Last year, when Malala Yousafzai was nominated for the Nobel Prize at the age of 16, I felt conflicted. She's so young, what will she do with her uninvited fame? There are many worthy candidates and issues. She is the youngest person ever nominated and the first girl.
This year, when she receives her second nomination, there is no doubt in my mind who the winner should be. Malala's plight has brought attention to an issue that greatly affects so many, but is not embraced by all. While there are numerous people working hard to advocate for girls' education globally, there are many governments that do not embrace these efforts and therefore, their girls remain uninformed and unqualified to take on life's demands.
And it will remain that way until it becomes unacceptable to remain complicit any longer. And it's a leader like Malala who is making it hard for these governments to ignore the issue any longer.
Others are encouraging her on. Girl Rising did it with their monumental 2013 movie and just last week, U.N. Secretary General Ban Ki-Moon put it on the agenda in Davos, saying, "There is no more valuable investment than in a girls' education." I couldn't agree more.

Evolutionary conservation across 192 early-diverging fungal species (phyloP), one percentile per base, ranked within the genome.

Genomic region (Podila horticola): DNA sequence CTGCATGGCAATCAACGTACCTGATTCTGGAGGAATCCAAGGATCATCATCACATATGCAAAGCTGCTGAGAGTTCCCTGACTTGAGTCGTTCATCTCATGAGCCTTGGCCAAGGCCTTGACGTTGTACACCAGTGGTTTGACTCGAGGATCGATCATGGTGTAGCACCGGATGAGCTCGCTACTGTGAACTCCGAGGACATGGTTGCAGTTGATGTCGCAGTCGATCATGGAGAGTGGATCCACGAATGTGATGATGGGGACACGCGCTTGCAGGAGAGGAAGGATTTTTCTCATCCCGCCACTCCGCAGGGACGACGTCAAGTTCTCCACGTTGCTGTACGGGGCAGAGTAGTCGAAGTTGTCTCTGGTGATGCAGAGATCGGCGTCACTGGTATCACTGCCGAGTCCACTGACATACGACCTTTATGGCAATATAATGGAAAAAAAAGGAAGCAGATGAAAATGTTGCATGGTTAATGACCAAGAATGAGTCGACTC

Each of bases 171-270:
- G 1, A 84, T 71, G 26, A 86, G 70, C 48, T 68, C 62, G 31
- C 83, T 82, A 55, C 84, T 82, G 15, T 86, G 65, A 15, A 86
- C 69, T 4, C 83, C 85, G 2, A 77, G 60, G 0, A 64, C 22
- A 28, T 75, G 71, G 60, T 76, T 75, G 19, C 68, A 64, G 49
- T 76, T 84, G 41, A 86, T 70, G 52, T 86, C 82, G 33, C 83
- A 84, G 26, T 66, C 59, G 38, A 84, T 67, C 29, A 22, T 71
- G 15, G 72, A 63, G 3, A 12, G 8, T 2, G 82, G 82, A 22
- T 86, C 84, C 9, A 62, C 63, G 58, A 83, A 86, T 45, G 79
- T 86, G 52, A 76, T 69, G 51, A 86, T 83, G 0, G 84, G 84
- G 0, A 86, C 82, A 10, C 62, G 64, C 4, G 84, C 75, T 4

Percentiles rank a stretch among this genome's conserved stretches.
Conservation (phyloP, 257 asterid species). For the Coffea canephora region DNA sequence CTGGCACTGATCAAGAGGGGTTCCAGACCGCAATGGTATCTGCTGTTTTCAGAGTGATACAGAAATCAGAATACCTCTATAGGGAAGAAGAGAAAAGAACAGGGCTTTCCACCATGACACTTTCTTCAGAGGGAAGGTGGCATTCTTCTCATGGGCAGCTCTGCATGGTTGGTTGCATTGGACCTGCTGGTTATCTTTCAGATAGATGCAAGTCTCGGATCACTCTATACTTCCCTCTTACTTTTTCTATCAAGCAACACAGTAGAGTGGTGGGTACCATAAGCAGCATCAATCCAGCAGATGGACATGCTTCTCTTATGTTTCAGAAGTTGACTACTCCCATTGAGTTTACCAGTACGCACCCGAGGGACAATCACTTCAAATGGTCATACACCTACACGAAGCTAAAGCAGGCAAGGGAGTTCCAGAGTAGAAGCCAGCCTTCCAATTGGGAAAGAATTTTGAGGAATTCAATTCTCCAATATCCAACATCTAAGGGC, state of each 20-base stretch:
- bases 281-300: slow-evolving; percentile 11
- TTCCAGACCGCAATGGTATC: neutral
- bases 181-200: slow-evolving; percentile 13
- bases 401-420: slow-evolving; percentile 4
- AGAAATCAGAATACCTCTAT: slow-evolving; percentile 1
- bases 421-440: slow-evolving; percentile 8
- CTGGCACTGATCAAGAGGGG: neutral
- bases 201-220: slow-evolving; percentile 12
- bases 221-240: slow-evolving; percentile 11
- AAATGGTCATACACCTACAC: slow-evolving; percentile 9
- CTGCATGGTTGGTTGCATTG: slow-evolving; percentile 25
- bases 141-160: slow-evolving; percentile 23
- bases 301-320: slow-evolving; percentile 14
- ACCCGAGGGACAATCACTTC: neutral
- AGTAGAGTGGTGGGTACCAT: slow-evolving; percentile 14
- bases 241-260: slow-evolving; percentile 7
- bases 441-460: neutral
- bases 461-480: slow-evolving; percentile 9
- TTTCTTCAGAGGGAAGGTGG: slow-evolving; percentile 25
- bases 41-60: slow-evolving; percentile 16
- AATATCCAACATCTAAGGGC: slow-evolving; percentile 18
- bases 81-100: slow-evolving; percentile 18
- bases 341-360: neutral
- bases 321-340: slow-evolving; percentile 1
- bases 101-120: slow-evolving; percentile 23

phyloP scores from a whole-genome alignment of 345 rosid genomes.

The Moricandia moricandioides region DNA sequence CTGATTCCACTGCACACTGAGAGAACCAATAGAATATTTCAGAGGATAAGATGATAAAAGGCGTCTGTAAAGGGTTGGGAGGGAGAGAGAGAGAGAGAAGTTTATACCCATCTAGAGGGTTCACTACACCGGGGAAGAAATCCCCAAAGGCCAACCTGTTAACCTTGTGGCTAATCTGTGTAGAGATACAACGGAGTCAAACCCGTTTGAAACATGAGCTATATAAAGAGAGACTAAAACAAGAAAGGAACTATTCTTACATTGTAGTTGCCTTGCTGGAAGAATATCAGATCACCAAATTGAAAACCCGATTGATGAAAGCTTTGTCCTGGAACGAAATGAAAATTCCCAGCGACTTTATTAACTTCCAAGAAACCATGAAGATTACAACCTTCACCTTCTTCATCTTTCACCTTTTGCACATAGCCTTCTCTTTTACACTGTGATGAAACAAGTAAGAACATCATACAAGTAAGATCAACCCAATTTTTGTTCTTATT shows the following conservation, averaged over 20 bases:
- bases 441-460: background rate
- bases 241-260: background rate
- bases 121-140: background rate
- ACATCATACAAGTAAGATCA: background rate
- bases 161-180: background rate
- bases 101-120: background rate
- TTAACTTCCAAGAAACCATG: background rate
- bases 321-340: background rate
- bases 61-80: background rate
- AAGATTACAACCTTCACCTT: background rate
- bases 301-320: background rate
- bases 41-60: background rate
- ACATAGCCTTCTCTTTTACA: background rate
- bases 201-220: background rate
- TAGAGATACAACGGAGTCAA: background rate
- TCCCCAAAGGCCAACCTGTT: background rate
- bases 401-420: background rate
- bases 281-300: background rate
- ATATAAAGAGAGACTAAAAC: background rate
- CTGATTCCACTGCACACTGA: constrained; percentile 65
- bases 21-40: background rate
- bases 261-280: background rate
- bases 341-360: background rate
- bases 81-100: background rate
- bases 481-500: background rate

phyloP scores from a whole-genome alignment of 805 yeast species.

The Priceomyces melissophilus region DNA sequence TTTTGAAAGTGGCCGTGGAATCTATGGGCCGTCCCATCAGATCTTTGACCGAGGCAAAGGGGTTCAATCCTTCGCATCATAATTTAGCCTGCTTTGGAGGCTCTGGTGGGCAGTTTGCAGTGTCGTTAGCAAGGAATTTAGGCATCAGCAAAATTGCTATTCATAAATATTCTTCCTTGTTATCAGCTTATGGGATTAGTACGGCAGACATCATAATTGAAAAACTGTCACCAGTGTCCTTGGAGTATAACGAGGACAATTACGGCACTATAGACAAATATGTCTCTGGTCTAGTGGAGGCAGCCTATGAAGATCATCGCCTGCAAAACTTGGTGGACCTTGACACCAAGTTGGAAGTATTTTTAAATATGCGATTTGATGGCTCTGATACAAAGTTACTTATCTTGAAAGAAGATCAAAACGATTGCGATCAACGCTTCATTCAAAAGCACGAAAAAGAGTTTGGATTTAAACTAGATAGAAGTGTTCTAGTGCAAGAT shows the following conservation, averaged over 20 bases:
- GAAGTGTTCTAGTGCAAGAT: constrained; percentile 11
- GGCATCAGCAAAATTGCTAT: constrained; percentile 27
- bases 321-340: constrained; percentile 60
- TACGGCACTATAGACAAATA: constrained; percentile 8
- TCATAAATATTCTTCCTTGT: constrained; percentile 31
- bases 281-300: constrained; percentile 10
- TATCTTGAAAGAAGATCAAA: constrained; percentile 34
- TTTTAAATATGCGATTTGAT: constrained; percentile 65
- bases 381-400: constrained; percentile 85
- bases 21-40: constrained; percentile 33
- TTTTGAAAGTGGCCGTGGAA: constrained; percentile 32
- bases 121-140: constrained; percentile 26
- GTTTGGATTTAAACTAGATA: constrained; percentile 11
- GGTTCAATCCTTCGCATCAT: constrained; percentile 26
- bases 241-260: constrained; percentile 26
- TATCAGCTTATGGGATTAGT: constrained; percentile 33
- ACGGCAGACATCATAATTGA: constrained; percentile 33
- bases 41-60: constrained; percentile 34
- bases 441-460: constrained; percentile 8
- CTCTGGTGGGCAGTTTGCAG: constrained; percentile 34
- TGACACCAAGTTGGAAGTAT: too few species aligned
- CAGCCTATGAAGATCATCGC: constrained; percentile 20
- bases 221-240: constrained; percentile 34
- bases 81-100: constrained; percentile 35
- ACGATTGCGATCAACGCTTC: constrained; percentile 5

Having lived in Asia for a number of years, I saw firsthand what a lack of educational opportunities means to a woman long-term and the poverty nations suffer as a result of a strong percentage of their population remaining unschooled.
Malala forces our moral conscience to recognize that she is just one of many and asks us to do what we should have done a long time ago: ignore these girls no longer.
And that means a lot. She is not stepping back or slowing down in the year since she was attacked. If anything, she is stepping in more, sending much-needed funds from her new foundation to those areas of the world that need investment in girls' education most, including Syrian refugees camp and saying, "Even if they come to kill me, I will tell them what they are trying to do is wrong, that education is our basic right."
That leadership and fearlessness will change the world for girls and it should be honored and encouraged. If not now, when?
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